February 25, 1990

The Dynamic Dudes . . . are in a better match than the Steiner Brothers!

The Midnight Express . . . proves they’re still the number one tag team in the company, even when they’re treated like number two!

Lex Luger . . . shows his worth as a worker by going for nearly forty minutes with the World Champion.



Believe it or not, this is actually really fun. The heels work Shane over, focusing on the midsection, and Shane sells really well. At one point the crowd is going crazy for Sullivan’s bearhug. Sawyer throws some nice suplexes to add to things, and Johnny even does a big dive to the floor. In fact, the only blown spot is Johnny’s head scissors takedown going wrong, which is what opens the door for Buzz to take over and go to the finish, and Johnny’s selling after the vertical suplex is also really good. Sawyer infamously breaks his wrist doing his finishing splash, which really wasn’t necessary, considering how good his suplexes and his powerslam looked. It’s nice to see the Dudes in a watchable match that doesn’t involve the Midnight Express, although you can’t really argue that they were both better off with the paths that their careers took. ***



The highlight of Mick’s early work is his bumping and selling, and those skills aren’t exactly on display for this match. Well, he does a nice job with Norm’s headbutts, but, it’s more comical than anything else. Cactus does a dropkick off the apron, which would probably have been the best spot of the match, had the camera actually bothered showing it. But, it’s a lot of pedestrian brawling and restholds, with a finish that seems to be intended to play for laughs.



It takes some time for the match to pick up, but, everyone involved is able to hold the crowd in the palm of their hands the entire time. Cornette trying to fight Nick Patrick is more suited for a house show than a live PPV, but, damn if the Greensboro fans don’t eat it up. The teased dissension between the heels after they collide, and the spot where Ricky kicks Stan in the ass, leading to a big bump to the floor also gets huge reactions. And then Ricky Morton takes a bad bump to the floor so that the heels can take over, and the match really picks up.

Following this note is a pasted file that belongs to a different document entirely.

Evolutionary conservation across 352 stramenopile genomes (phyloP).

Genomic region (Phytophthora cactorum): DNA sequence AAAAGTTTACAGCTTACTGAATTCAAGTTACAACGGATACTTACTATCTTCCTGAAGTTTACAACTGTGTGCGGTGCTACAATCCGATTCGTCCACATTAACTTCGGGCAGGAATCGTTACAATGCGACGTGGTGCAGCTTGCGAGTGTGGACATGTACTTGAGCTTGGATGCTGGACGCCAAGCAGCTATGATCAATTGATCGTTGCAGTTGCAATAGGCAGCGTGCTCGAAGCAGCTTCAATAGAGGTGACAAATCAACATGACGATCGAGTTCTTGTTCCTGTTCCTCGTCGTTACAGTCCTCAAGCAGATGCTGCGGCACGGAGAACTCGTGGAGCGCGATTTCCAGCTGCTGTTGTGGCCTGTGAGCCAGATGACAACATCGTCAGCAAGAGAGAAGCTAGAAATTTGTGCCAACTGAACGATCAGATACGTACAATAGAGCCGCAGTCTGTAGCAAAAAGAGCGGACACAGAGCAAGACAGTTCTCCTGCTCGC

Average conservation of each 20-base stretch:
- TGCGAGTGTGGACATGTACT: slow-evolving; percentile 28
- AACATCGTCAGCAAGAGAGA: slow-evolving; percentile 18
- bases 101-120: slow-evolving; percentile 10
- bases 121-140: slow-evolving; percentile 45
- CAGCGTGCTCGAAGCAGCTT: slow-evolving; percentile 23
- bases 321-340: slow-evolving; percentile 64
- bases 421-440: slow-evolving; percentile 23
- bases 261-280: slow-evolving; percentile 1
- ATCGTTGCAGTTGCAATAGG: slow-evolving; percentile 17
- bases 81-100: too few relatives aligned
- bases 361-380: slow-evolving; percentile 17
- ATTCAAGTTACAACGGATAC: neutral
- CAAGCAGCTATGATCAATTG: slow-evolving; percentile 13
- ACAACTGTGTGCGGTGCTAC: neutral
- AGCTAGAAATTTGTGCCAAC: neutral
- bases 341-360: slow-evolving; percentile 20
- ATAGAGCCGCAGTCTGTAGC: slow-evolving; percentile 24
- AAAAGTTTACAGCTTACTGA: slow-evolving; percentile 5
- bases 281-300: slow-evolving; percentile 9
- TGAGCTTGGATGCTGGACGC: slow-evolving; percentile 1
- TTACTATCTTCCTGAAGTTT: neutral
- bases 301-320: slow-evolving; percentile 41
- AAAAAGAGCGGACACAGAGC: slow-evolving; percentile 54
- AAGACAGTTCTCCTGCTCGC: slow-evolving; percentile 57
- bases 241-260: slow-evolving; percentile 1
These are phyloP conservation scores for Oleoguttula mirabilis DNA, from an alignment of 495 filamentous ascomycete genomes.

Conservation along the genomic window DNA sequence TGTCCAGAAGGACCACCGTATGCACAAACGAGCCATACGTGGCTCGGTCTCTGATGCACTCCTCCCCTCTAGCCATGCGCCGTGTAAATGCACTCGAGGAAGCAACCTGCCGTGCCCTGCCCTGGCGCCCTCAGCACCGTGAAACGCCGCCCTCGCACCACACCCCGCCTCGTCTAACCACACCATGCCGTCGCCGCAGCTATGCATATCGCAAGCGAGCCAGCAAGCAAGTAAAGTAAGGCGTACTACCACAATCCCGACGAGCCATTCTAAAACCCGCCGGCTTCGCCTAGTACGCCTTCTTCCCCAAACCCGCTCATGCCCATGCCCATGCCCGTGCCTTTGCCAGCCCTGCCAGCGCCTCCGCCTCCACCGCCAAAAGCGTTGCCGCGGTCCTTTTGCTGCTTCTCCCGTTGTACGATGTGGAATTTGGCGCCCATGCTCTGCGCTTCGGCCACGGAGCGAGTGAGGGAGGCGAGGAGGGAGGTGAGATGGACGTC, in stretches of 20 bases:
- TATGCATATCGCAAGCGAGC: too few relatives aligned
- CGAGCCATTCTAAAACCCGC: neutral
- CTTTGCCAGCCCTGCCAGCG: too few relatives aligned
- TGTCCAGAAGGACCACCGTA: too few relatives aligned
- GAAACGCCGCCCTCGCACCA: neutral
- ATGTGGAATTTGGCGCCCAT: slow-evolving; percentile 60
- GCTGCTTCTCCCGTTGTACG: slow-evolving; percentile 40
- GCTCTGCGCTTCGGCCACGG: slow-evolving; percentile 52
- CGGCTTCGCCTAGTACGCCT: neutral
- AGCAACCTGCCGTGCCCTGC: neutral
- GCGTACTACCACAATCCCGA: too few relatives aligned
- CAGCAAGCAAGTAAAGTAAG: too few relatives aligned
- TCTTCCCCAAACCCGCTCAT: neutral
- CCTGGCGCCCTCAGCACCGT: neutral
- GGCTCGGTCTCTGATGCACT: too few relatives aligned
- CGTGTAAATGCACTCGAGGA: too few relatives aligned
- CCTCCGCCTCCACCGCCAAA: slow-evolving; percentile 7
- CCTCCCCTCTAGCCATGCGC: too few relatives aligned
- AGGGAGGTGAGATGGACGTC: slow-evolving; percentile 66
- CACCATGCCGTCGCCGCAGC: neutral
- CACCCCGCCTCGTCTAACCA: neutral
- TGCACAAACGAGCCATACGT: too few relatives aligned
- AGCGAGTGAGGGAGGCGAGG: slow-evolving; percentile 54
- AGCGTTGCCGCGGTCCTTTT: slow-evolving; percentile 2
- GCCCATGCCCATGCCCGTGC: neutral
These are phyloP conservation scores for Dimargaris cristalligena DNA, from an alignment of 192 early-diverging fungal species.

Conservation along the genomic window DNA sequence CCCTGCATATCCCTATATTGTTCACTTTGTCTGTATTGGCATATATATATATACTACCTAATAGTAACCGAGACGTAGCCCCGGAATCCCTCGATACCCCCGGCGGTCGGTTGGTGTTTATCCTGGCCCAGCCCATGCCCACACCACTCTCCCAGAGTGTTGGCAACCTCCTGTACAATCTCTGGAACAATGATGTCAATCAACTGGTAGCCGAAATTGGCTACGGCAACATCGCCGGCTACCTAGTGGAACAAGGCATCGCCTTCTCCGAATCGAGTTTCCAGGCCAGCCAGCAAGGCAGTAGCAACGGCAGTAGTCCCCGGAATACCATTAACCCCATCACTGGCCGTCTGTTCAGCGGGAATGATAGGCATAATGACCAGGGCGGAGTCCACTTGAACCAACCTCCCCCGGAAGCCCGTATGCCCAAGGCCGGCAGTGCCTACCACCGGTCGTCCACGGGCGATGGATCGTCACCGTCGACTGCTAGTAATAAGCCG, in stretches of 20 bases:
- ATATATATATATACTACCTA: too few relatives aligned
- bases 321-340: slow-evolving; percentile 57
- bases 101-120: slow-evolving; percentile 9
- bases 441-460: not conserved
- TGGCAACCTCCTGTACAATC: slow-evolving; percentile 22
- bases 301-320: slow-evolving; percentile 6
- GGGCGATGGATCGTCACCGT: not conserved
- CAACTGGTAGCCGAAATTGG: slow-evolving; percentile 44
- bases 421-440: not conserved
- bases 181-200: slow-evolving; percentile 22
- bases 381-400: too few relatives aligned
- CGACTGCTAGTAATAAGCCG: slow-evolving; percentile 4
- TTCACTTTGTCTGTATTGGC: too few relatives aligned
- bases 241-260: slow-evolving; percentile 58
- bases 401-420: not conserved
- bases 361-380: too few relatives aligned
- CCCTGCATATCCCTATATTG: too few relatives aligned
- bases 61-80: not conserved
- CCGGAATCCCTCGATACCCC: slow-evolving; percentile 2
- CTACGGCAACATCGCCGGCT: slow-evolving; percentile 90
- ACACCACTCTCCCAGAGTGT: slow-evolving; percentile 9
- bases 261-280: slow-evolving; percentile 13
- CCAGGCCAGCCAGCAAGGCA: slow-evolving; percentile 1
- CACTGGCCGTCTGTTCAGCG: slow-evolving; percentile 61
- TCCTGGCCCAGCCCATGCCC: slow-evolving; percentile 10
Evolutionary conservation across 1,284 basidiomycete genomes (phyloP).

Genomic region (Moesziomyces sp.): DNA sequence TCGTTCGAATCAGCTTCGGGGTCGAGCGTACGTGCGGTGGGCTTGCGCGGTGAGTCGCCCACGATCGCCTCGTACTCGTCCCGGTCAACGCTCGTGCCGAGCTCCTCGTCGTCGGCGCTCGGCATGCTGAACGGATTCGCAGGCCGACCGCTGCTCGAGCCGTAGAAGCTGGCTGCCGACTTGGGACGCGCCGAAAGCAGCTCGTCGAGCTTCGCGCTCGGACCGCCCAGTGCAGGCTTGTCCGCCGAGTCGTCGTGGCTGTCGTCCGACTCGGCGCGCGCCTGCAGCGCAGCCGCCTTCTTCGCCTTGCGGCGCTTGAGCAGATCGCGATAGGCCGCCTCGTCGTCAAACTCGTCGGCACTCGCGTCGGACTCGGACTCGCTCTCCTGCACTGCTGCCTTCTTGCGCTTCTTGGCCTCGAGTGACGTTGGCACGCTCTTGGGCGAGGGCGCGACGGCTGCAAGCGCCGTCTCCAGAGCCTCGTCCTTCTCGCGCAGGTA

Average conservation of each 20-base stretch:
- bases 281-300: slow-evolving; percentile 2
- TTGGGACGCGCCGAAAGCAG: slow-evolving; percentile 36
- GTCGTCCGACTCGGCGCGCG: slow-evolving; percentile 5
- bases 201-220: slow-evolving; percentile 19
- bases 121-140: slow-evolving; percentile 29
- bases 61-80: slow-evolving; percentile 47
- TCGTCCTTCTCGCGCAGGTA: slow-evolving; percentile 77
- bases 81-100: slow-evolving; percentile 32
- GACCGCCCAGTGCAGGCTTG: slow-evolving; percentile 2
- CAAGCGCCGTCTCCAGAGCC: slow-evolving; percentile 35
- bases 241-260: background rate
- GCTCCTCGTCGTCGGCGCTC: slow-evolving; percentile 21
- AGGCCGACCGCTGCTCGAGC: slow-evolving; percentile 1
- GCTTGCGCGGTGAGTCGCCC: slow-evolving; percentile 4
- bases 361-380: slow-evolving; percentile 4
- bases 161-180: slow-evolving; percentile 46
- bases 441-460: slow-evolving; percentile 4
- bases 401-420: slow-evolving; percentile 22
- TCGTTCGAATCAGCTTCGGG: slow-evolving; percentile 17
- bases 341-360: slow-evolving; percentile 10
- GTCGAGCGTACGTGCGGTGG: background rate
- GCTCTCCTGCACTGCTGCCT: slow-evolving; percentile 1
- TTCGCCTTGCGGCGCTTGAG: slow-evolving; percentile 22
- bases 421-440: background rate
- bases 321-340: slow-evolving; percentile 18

These two teams didn’t invent the formula for tag team matches, but they’ve surely perfected it, and it shows in the little things that they do, like Ricky not immediately being all but dead once he’s in trouble, and the Midnight Express constantly having to cut him off from making the tag. Cornette’s cheap shots with the racket get the crowd all the more worked up. It’s Ricky Morton, so the selling is as good as it gets, even a simple armbar from Stan has Ricky looking as hopeless as possible. The only thing missing was a near fall for the Midnights after one of their big moves. Ricky getting up the knees to prevent the Rocket Launcher is a great way to give him the opening to tag in Robert, and the finish, with the fresh Robert countering the Flapjack into a small package, is pretty much flawless, but it’d have been nice to see Ricky get hit with at least one big move, to give the crowd a scare. ****



This wouldn’t have been anything special, even if Spivey hadn’t been hurt. It’s a somewhat fast-paced brawl, that’s just long enough to not be a waste of a PPV match.



At least the Road Warriors match was short. This just seems to go on forever, with the Freebirds having almost nothing to do other than generic brawling, and dull-as-dirt restholds, while they yell into the camera. They try to structure this like a traditional southern tag, but, Zenk is no Ricky Morton, and the Freebirds definitely are not the Midnights. Even the finish doesn’t quite work. Pillman overshoots Garvin on the flying body press and Garvin sells it like a KO shot instead of being outwrestled.